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Redispersion of Filter Cake

The solid material obtained from filtration or centrifugation of a suspension is called filter cake. This usually contains 60% or more solids in aqueous or organic media. Materials sometime extracted in this way include:

 

Image courtesy of CDE Global: www.cdeglobal.com

The Process

Filter cake requires redispersion into an appropriate solvent before use in subsequent manufacturing processes; it may also require dispersion into an appropriate “wash” fluid to remove traces of “mother liquor” or other impurities. Requirements of the redispersion process include:

  • Breaking up of the cake into the surrounding liquid to form a slurry.
  • Intimate contact of liquid and solid particles.

The Problem

Using conventional mixers and agitators a number of problems can be encountered:

  • Long periods of soaking in appropriate aqueous or organic solvent are sometimes required to break up the cake.
  • The filter or centrifuge cake is in the form of large lumps which conventional agitators cannot easily break down.
  • Even after the cake has been reduced to smaller particles, conventional agitation will not break up clumps of individual agglomerates or crystals.
  • Some filter cakes are hard with abrasive particles which can cause excessive wear to machinery.
  • Mother liquor trapped in clusters and agglomerates may be a contaminant and require a further filtration or centrifugation step to eliminate. 

The Solution

A Silverson High Shear mixer will easily break large lumps of cake and also disperse individual particles or crystals into the surrounding liquid. This is achieved as follows: 

Stage 1

The vessel is charged with the aqueous or organic solvent. The mixer is started and the filter cake is added. The powerful vortex created by the high speed rotation of the rotor blades draws the filter cake and surrounding liquid into the workhead. The high shear mixing action rapidly combines the materials.                                                                         

Stage 2

The liquid and solid ingredients are driven to the periphery of the workhead by centrifugal force. The filter cake is broken down in the gap between the rotor and stator wall before being forced out through the stator into the body of the mix. Fresh material is simultaneously drawn into the workhead.

Stage 3

This creates a vigorous circulatory pattern within the vessel, ensuring all the material passes through the workhead many hundreds of times. The filter cake is thoroughly dispersed into the surrounding liquid in a short mixing cycle. 

  • Stage 1

    Stage 1

    The vessel is charged with the aqueous or organic solvent. The mixer is started and the filter cake is added. The powerful vortex created by the high speed rotation of the rotor blades draws the filter cake and surrounding liquid into the workhead. The high shear mixing action rapidly combines the materials.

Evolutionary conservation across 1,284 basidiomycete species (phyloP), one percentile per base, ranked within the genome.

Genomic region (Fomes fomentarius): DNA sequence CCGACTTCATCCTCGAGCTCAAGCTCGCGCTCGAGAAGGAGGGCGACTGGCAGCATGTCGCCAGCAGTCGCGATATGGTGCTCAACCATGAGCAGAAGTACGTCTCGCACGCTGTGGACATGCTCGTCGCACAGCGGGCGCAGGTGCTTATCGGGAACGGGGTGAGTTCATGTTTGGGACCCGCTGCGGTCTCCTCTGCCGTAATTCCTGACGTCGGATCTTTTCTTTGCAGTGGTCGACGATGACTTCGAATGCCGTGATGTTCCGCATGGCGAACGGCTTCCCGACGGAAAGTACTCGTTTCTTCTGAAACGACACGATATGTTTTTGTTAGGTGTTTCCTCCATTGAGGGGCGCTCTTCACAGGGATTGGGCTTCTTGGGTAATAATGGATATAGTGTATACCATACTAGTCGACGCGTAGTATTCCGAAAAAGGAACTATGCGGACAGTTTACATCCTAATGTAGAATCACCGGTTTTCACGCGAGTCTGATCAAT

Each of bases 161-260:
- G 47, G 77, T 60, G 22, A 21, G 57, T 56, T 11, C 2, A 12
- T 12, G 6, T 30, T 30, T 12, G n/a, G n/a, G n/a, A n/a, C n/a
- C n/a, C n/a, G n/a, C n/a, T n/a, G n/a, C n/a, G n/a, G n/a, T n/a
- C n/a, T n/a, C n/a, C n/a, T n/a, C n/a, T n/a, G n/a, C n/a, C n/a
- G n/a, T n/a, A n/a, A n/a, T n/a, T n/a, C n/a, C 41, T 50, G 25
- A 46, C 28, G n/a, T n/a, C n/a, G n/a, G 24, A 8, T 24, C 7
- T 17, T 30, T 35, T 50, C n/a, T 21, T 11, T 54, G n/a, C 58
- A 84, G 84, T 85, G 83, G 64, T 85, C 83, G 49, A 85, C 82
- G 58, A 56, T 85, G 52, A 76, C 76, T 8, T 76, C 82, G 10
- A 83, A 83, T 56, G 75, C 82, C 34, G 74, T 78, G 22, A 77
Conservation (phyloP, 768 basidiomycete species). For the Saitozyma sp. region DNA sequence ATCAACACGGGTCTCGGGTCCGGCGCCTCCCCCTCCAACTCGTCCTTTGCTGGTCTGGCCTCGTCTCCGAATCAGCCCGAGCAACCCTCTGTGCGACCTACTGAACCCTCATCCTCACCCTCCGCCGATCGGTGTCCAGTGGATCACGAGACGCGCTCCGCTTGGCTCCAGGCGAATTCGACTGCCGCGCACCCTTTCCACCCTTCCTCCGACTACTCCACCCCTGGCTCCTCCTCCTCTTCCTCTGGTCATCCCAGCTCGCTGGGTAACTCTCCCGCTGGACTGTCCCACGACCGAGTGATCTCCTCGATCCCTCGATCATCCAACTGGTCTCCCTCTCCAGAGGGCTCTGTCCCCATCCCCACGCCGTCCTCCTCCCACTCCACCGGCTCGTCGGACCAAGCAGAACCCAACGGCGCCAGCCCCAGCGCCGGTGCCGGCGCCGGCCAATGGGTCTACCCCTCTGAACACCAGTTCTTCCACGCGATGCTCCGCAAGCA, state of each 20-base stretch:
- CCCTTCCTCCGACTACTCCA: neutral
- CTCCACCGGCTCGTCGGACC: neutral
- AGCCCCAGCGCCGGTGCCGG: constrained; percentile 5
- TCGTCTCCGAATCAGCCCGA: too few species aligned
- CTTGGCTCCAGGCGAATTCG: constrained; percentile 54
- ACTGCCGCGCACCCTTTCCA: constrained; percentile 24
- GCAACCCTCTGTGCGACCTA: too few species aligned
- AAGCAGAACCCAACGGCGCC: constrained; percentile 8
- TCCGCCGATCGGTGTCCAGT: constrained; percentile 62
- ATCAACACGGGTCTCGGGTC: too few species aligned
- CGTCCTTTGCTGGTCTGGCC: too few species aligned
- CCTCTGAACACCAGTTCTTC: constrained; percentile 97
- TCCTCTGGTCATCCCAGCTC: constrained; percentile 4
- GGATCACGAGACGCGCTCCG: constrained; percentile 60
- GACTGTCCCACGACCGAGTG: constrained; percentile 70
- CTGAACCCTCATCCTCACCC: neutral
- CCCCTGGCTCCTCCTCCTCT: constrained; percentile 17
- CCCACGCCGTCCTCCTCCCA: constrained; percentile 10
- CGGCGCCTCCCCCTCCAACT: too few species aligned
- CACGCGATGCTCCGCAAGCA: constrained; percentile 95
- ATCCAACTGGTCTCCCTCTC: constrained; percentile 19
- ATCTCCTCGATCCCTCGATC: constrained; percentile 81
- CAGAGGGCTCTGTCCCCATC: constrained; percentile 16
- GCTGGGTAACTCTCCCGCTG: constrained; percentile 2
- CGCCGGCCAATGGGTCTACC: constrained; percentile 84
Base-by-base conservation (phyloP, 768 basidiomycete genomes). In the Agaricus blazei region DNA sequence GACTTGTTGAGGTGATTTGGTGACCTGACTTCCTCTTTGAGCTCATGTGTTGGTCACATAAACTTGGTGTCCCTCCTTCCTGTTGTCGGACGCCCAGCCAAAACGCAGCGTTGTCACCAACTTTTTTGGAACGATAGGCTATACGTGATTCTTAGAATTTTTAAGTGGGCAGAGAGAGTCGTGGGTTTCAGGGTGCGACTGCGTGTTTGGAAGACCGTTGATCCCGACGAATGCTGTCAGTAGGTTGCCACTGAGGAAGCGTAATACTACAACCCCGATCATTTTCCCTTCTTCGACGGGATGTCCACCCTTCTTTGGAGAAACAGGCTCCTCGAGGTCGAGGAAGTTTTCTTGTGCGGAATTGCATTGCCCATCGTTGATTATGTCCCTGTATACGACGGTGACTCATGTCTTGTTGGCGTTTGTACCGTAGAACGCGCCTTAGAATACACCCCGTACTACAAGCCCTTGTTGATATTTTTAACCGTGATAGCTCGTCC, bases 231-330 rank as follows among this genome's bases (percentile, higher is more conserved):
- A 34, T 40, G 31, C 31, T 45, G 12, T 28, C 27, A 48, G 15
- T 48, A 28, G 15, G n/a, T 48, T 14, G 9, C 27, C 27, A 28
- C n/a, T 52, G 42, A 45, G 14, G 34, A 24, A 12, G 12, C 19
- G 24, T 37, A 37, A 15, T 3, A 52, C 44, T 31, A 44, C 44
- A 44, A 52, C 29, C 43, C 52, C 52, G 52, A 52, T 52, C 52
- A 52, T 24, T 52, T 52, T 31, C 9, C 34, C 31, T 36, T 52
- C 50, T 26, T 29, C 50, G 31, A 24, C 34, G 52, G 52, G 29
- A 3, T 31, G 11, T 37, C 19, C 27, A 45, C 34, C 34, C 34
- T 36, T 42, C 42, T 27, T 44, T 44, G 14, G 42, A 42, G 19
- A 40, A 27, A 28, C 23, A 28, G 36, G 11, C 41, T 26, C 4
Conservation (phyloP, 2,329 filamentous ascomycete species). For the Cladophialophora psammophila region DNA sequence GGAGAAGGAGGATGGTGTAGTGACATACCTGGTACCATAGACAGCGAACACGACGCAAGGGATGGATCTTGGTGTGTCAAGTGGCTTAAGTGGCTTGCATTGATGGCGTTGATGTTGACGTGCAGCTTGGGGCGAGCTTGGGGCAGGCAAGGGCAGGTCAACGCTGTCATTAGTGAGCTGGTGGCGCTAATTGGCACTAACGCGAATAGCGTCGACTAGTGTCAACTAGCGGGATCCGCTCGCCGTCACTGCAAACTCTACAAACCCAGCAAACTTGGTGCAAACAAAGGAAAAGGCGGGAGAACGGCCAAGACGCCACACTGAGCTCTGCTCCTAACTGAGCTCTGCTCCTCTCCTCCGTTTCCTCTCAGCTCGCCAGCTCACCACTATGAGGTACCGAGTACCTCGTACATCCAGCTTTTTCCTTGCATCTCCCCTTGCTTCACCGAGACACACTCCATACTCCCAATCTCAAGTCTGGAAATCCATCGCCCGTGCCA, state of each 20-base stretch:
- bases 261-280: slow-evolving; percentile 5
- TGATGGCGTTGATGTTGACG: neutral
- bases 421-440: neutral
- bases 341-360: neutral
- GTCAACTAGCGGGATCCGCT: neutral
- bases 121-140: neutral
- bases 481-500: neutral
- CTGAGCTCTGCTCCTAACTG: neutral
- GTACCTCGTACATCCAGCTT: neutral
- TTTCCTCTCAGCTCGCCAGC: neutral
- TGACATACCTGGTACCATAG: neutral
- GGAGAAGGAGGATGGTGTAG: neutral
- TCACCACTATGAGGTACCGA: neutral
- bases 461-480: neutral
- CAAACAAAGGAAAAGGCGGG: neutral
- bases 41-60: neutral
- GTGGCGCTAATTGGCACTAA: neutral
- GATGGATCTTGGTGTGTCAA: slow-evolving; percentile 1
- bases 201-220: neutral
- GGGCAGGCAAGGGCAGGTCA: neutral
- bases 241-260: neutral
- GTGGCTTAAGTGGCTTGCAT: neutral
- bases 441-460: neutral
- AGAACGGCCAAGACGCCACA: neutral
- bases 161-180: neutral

• Stage 2

    The liquid and solid ingredients are driven to the periphery of the workhead by centrifugal force. The filter cake is broken down in the gap between the rotor and stator wall before being forced out through the stator into the body of the mix. Fresh material is simultaneously drawn into the workhead.

  • Stage 3

    This creates a vigorous circulatory pattern within the vessel, ensuring all the material passes through the workhead many hundreds of times. The filter cake is thoroughly dispersed into the surrounding liquid in a short mixing cycle. 


The Advantages

This offers a number of advantages:

  • A Silverson High Shear mixer has the capacity to disintegrate both large and small lumps of cake and agglomerates.
  • The high speed operation and greater efficiency leads to shorter process time, reduced wear on machinery and considerable savings in downtime and replacement parts.
  • Pre-soaking or re-working is not required, greatly reducing process time.
  • The process can be carried out in a single vessel, or continuously in-line.
  • May eliminate the need for additional equipment.
  • “Wash” steps can be done continuously and instantly with a Silverson In-Line mixer, greatly reducing process time and eliminating the need for additional vessels and processing stages.

The batch size, formulation, type of ingredients and the viscosity of the end product dictate which machine from the Silverson product line is best suited to individual processing requirements:

High Shear Batch Mixers

  • Suitable for batch sizes of up to 400 US gallons
  • Small units available for R&D and pilot production
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Duplex Disintegrator/Dissolver

  • Twin workhead assembly
  • Upper head draws material down from surface and disintegrates large solids
  • Lower head further reduces particle size and disperses agglomerates
  • Suitable for higher viscosity products
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High Shear In-Line Mixers

  • Ideal for larger batches
  • Aeration free
  • Easily retrofitted to existing plant
  • Self-pumping
  • Can be used to discharge vessel
  • 2nd unit can be used for introducing wash fluids
  • High Viscosity models available 
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High Shear Bottom Entry Mixers

  • Can be used with a Silverson Batch mixer in the vessel or an In-Line mixer in a recirculating pipeline system
  • Suitable for use on higher viscosity products
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